For example, a patient undergoes an unnecessary cardiac stent procedure but dies during the surgery. Family members can sue for the loss of their loved one, but prosecutors may also charge the physician in criminal courts for conducting unnecessary procedures.
Some physicians prescribe medications not because it will help their patients, but because they receive a kickback from the manufacturer of the medication. In this case, the physician is deviating from the standard of care and also committing a crime. When that physician prescribing leads to injury, dangerous interactions, or death, they may face criminal charges.
In sporadic instances, a physician might face criminal charges if they intentionally cause harm to a patient. Whether it is out of retribution or for another reason, if a physician deviates from their acceptable standard and purposely causes harm, they will face criminal charges. More so, they may face harsher penalties. Instead of involuntary manslaughter for a patient’s death, they could face homicide charges if they cause a patient’s death on purpose.
Doctor Conrad Murray, the physician who was caring for Michael Jackson, was facing criminal charges for allegedly giving Jackson a dangerous dose of an anesthetic known as Propofol, which led to his death. He was convicted of manslaughter and served two years out of the four-year sentence he received for the death of his patient.
In this case, Murray was facing more than just a fine for his error. He was being charged with manslaughter, which is the unlawful killing of a human without malice. Murray did not intend to kill Jackson, but his actions were negligent enough to justify involuntary manslaughter charges. Prosecutors had to prove that he was not only negligent but also that he took risks that other physicians would not have taken – thus, causing his patient’s death. The prosecution succeeded in their case and Murray was convicted.
Murray had been giving Jackson nightly doses of the drug to treat insomnia for over two months. He was also hired to be Jackson’s private physician during his comeback tour. Prosecutors stated that Murray’s negligence led to Jackson’s death because Murray allowed Jackson to be unmonitored and on an IV drip of the potent medication.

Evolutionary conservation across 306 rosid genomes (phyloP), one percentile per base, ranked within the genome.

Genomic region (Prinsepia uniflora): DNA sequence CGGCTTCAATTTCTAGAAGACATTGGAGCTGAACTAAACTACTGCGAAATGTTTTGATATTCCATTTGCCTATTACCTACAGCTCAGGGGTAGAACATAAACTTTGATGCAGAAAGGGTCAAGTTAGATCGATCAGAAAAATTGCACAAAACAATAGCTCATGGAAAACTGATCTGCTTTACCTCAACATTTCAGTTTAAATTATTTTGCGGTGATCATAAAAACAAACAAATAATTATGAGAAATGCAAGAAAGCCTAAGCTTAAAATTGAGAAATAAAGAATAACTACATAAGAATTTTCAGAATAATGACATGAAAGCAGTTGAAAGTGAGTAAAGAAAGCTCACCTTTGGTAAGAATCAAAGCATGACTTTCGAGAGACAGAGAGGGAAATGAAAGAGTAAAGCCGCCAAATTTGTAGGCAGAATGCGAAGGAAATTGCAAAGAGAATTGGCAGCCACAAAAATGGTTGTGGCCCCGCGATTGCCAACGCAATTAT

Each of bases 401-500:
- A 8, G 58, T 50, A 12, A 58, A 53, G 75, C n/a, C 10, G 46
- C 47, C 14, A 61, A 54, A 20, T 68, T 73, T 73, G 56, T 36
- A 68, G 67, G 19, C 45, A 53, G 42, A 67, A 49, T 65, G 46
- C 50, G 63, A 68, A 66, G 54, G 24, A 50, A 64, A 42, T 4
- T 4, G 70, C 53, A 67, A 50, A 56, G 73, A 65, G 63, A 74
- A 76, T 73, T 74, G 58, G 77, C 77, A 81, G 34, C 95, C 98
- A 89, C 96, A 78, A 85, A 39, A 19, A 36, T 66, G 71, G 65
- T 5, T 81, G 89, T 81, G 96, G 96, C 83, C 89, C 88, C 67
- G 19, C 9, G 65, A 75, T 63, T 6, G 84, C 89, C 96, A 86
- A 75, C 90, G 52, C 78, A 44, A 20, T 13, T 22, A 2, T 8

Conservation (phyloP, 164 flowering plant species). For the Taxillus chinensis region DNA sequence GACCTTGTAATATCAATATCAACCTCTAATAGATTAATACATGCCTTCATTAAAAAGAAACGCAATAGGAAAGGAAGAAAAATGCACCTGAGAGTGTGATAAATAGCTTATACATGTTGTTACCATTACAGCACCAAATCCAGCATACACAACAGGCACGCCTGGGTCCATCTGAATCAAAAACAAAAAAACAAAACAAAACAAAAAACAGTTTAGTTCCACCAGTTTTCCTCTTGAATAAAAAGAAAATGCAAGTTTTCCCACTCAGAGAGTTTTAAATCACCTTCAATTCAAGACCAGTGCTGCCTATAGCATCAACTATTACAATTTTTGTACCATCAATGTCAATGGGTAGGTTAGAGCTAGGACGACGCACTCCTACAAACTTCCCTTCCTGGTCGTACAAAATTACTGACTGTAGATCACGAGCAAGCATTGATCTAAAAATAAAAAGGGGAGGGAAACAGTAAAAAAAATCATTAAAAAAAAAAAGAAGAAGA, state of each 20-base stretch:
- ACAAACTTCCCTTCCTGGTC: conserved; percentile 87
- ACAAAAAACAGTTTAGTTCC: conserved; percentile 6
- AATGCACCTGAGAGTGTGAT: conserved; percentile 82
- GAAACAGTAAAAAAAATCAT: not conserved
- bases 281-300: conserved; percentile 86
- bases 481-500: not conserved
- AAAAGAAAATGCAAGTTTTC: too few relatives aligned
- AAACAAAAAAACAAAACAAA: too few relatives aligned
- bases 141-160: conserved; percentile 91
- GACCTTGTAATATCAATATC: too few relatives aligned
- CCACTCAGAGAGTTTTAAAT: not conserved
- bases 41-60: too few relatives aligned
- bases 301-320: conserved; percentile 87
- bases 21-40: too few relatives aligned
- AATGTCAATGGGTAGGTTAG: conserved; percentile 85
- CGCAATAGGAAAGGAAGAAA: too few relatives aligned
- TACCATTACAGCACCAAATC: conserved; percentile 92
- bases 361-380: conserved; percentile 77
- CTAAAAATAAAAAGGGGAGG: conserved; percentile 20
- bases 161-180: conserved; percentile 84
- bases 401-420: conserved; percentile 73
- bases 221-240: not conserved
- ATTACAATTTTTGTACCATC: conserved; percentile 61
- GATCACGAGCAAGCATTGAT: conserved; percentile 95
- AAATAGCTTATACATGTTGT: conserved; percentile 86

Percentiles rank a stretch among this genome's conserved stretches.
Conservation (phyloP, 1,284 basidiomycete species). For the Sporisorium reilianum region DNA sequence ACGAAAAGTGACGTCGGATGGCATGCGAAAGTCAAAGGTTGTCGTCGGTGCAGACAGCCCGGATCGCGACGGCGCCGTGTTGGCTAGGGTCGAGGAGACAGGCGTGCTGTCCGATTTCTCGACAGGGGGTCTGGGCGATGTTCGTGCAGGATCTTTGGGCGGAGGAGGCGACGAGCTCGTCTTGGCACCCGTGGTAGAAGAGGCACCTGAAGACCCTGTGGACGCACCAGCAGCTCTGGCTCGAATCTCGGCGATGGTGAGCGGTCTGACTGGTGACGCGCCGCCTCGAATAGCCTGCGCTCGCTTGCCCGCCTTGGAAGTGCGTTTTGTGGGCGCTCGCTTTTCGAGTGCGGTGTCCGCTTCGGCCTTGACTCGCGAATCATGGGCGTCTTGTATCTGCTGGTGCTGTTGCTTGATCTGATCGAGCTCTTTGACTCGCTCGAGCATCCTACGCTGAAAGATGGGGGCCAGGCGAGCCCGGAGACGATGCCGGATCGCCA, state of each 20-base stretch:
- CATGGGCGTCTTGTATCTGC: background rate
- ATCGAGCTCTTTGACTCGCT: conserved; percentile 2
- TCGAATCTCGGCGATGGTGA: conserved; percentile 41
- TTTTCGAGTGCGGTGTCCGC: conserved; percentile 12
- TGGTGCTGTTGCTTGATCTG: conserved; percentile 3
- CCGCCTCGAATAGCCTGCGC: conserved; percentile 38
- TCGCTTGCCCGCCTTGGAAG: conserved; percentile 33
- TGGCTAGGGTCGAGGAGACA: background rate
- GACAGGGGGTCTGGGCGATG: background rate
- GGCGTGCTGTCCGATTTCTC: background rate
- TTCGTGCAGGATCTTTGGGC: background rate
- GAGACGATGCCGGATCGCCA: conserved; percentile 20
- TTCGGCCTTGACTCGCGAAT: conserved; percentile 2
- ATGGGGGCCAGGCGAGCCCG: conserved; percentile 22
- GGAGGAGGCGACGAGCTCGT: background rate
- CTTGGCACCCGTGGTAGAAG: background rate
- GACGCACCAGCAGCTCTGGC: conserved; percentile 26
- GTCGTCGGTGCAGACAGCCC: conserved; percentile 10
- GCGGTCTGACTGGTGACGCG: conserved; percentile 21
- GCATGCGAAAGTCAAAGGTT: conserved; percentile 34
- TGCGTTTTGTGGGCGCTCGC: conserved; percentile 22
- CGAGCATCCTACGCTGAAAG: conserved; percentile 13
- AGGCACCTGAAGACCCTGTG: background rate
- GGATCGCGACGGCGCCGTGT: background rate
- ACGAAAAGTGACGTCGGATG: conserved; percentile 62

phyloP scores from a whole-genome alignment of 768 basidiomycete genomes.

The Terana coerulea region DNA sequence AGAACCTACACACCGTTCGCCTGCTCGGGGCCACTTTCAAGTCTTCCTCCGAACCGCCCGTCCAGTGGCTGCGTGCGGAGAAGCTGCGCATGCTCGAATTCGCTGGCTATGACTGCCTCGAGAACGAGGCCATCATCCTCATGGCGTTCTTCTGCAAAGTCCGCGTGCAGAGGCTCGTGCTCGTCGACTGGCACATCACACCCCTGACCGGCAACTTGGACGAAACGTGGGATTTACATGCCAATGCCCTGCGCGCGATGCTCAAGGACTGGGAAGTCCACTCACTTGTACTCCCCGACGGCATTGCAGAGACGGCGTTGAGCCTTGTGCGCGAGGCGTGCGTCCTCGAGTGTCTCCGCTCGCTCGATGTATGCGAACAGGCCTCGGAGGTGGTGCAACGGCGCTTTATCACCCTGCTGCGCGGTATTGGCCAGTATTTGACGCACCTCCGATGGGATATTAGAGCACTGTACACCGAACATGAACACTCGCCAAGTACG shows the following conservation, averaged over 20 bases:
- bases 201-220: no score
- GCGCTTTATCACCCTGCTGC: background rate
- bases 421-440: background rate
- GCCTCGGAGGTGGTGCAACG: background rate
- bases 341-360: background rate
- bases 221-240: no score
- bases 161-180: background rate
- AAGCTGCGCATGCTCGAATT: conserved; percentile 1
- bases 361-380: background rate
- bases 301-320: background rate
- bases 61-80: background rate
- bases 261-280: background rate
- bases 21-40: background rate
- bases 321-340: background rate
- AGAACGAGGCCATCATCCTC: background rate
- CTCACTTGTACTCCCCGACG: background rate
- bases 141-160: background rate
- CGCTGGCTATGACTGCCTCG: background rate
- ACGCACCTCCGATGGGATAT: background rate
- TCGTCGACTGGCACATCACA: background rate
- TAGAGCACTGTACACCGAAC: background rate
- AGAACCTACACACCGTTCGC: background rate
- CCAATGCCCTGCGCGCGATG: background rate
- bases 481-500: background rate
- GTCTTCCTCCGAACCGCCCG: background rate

Even though Murray’s defense attorneys argued that Jackson self-administered against physician orders, Murray was the prescribing physician and gave Jackson the necessary equipment to provide himself with the lethal dose. The judge overseeing the case gave him the maximum sentence even though he was eligible to receive probation. The judge issued the four-year prison sentence because he felt Murray had exhibited a cycle of lousy medicine; instead of this being a single incidence.
Now that Murray has served his sentence, he seeks to reinstate his medical license in California.
If a physician’s negligence injured you, and that same physician is facing criminal charges, you may wonder if the criminal case outcome affects your civil case. In most instances, it will not. This is because a higher evidentiary standard is required in criminal court cases over malpractice cases.
In criminal courts, the prosecutor must prove the defendant’s guilt beyond a reasonable doubt. In civil court, the plaintiff must only prove that the defendant is guilty with the preponderance of the evidence. The preponderance of the evidence means that you can provide enough evidence to tip the scales enough in your favor, but the jury does not have to believe the defendant was negligent beyond a reasonable doubt to award your settlement.
While there are instances when a physician could be held criminally liable in a malpractice case, most physicians will only face civil penalties for their errors. In a medical malpractice case, the victim (plaintiff) must show that the physician deviated from the acceptable standard of care and that the deviation caused their injury. If they can do this, then they may succeed at winning a settlement.
In most instances, malpractice claims settle outside of the courtroom. This is because court cases are costly, and they are highly unpredictable. Therefore, the malpractice insurance company and defense attorney will try to settle the case out of court to avoid unnecessary costs. Also, when a case is settled out of court, it might not become a matter of public record, which some physicians value more than paying a higher settlement value.
If you or a loved one suffered from an injury because of a physician’s negligence, then you need to speak with a malpractice attorney. Proving these types of cases is difficult, and you need an attorney who has experience handling malpractice claims – whether they result in criminal charges or not.
Contact Berkowitz Hanna today to schedule a no-obligation case evaluation.